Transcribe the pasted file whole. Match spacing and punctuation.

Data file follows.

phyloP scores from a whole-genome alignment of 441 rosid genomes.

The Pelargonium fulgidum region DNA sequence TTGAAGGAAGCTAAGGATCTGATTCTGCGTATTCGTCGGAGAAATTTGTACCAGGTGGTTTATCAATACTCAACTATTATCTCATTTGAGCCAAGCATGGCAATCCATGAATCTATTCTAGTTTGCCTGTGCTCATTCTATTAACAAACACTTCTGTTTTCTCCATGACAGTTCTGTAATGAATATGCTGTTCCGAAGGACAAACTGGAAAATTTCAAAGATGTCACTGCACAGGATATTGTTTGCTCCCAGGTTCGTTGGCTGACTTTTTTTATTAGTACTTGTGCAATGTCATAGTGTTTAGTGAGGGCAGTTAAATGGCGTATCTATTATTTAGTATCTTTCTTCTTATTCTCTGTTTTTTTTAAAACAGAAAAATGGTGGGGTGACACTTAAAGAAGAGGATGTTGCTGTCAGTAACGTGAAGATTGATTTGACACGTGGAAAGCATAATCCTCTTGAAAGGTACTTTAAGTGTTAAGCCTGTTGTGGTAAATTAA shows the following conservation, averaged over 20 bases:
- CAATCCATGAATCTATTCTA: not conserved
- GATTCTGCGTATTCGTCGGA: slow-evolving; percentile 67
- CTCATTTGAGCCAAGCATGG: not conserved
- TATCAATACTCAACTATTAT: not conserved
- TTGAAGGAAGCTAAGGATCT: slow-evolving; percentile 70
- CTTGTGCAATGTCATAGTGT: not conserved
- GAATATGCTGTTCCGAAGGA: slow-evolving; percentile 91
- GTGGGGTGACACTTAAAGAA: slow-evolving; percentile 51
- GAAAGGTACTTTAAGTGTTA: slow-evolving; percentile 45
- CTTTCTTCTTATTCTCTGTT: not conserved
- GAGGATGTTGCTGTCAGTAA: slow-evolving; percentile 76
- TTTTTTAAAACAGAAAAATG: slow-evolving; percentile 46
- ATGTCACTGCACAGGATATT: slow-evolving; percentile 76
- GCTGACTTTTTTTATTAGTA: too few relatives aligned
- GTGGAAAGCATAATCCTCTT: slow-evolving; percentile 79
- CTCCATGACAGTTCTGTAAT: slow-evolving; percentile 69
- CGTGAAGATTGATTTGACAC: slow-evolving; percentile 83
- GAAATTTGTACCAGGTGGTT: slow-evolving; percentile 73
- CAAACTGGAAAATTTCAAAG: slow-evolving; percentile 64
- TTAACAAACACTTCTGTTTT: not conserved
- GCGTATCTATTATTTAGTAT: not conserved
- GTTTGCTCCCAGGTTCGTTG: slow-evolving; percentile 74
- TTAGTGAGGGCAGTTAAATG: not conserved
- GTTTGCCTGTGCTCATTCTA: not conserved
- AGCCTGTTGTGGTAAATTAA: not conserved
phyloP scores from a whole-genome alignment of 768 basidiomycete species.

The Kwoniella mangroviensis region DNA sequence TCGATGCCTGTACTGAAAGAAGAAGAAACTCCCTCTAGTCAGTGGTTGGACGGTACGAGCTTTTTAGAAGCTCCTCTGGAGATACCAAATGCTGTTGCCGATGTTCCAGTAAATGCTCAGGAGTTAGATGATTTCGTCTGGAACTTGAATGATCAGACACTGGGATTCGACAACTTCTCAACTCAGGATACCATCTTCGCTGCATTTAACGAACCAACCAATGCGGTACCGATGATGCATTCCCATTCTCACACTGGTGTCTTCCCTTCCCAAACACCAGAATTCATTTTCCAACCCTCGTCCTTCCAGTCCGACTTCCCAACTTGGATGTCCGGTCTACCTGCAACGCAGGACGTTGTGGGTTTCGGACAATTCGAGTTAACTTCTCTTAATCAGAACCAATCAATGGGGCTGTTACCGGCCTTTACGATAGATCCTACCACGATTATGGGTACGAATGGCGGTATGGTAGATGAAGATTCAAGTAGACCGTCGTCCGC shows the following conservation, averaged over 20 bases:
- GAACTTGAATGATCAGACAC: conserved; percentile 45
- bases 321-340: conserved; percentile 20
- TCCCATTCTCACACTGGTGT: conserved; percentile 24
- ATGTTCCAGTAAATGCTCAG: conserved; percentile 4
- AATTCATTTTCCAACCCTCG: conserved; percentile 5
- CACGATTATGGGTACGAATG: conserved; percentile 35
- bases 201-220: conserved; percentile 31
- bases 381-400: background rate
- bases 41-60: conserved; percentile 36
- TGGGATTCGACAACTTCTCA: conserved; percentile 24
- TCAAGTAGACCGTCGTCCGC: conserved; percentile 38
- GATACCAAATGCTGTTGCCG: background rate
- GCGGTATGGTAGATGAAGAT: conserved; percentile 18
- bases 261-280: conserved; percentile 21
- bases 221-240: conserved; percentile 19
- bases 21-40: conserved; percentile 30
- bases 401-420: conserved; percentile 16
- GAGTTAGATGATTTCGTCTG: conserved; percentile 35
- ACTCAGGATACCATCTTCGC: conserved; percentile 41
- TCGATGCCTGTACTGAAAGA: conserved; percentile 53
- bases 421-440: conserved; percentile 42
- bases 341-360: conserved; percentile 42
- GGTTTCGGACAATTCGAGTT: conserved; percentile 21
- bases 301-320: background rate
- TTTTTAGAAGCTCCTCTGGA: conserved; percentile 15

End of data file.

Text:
phyloP scores from a whole-genome alignment of 441 rosid genomes.

The Pelargonium fulgidum region DNA sequence TTGAAGGAAGCTAAGGATCTGATTCTGCGTATTCGTCGGAGAAATTTGTACCAGGTGGTTTATCAATACTCAACTATTATCTCATTTGAGCCAAGCATGGCAATCCATGAATCTATTCTAGTTTGCCTGTGCTCATTCTATTAACAAACACTTCTGTTTTCTCCATGACAGTTCTGTAATGAATATGCTGTTCCGAAGGACAAACTGGAAAATTTCAAAGATGTCACTGCACAGGATATTGTTTGCTCCCAGGTTCGTTGGCTGACTTTTTTTATTAGTACTTGTGCAATGTCATAGTGTTTAGTGAGGGCAGTTAAATGGCGTATCTATTATTTAGTATCTTTCTTCTTATTCTCTGTTTTTTTTAAAACAGAAAAATGGTGGGGTGACACTTAAAGAAGAGGATGTTGCTGTCAGTAACGTGAAGATTGATTTGACACGTGGAAAGCATAATCCTCTTGAAAGGTACTTTAAGTGTTAAGCCTGTTGTGGTAAATTAA shows the following conservation, averaged over 20 bases:
- CAATCCATGAATCTATTCTA: not conserved
- GATTCTGCGTATTCGTCGGA: slow-evolving; percentile 67
- CTCATTTGAGCCAAGCATGG: not conserved
- TATCAATACTCAACTATTAT: not conserved
- TTGAAGGAAGCTAAGGATCT: slow-evolving; percentile 70
- CTTGTGCAATGTCATAGTGT: not conserved
- GAATATGCTGTTCCGAAGGA: slow-evolving; percentile 91
- GTGGGGTGACACTTAAAGAA: slow-evolving; percentile 51
- GAAAGGTACTTTAAGTGTTA: slow-evolving; percentile 45
- CTTTCTTCTTATTCTCTGTT: not conserved
- GAGGATGTTGCTGTCAGTAA: slow-evolving; percentile 76
- TTTTTTAAAACAGAAAAATG: slow-evolving; percentile 46
- ATGTCACTGCACAGGATATT: slow-evolving; percentile 76
- GCTGACTTTTTTTATTAGTA: too few relatives aligned
- GTGGAAAGCATAATCCTCTT: slow-evolving; percentile 79
- CTCCATGACAGTTCTGTAAT: slow-evolving; percentile 69
- CGTGAAGATTGATTTGACAC: slow-evolving; percentile 83
- GAAATTTGTACCAGGTGGTT: slow-evolving; percentile 73
- CAAACTGGAAAATTTCAAAG: slow-evolving; percentile 64
- TTAACAAACACTTCTGTTTT: not conserved
- GCGTATCTATTATTTAGTAT: not conserved
- GTTTGCTCCCAGGTTCGTTG: slow-evolving; percentile 74
- TTAGTGAGGGCAGTTAAATG: not conserved
- GTTTGCCTGTGCTCATTCTA: not conserved
- AGCCTGTTGTGGTAAATTAA: not conserved
phyloP scores from a whole-genome alignment of 768 basidiomycete species.

The Kwoniella mangroviensis region DNA sequence TCGATGCCTGTACTGAAAGAAGAAGAAACTCCCTCTAGTCAGTGGTTGGACGGTACGAGCTTTTTAGAAGCTCCTCTGGAGATACCAAATGCTGTTGCCGATGTTCCAGTAAATGCTCAGGAGTTAGATGATTTCGTCTGGAACTTGAATGATCAGACACTGGGATTCGACAACTTCTCAACTCAGGATACCATCTTCGCTGCATTTAACGAACCAACCAATGCGGTACCGATGATGCATTCCCATTCTCACACTGGTGTCTTCCCTTCCCAAACACCAGAATTCATTTTCCAACCCTCGTCCTTCCAGTCCGACTTCCCAACTTGGATGTCCGGTCTACCTGCAACGCAGGACGTTGTGGGTTTCGGACAATTCGAGTTAACTTCTCTTAATCAGAACCAATCAATGGGGCTGTTACCGGCCTTTACGATAGATCCTACCACGATTATGGGTACGAATGGCGGTATGGTAGATGAAGATTCAAGTAGACCGTCGTCCGC shows the following conservation, averaged over 20 bases:
- GAACTTGAATGATCAGACAC: conserved; percentile 45
- bases 321-340: conserved; percentile 20
- TCCCATTCTCACACTGGTGT: conserved; percentile 24
- ATGTTCCAGTAAATGCTCAG: conserved; percentile 4
- AATTCATTTTCCAACCCTCG: conserved; percentile 5
- CACGATTATGGGTACGAATG: conserved; percentile 35
- bases 201-220: conserved; percentile 31
- bases 381-400: background rate
- bases 41-60: conserved; percentile 36
- TGGGATTCGACAACTTCTCA: conserved; percentile 24
- TCAAGTAGACCGTCGTCCGC: conserved; percentile 38
- GATACCAAATGCTGTTGCCG: background rate
- GCGGTATGGTAGATGAAGAT: conserved; percentile 18
- bases 261-280: conserved; percentile 21
- bases 221-240: conserved; percentile 19
- bases 21-40: conserved; percentile 30
- bases 401-420: conserved; percentile 16
- GAGTTAGATGATTTCGTCTG: conserved; percentile 35
- ACTCAGGATACCATCTTCGC: conserved; percentile 41
- TCGATGCCTGTACTGAAAGA: conserved; percentile 53
- bases 421-440: conserved; percentile 42
- bases 341-360: conserved; percentile 42
- GGTTTCGGACAATTCGAGTT: conserved; percentile 21
- bases 301-320: background rate
- TTTTTAGAAGCTCCTCTGGA: conserved; percentile 15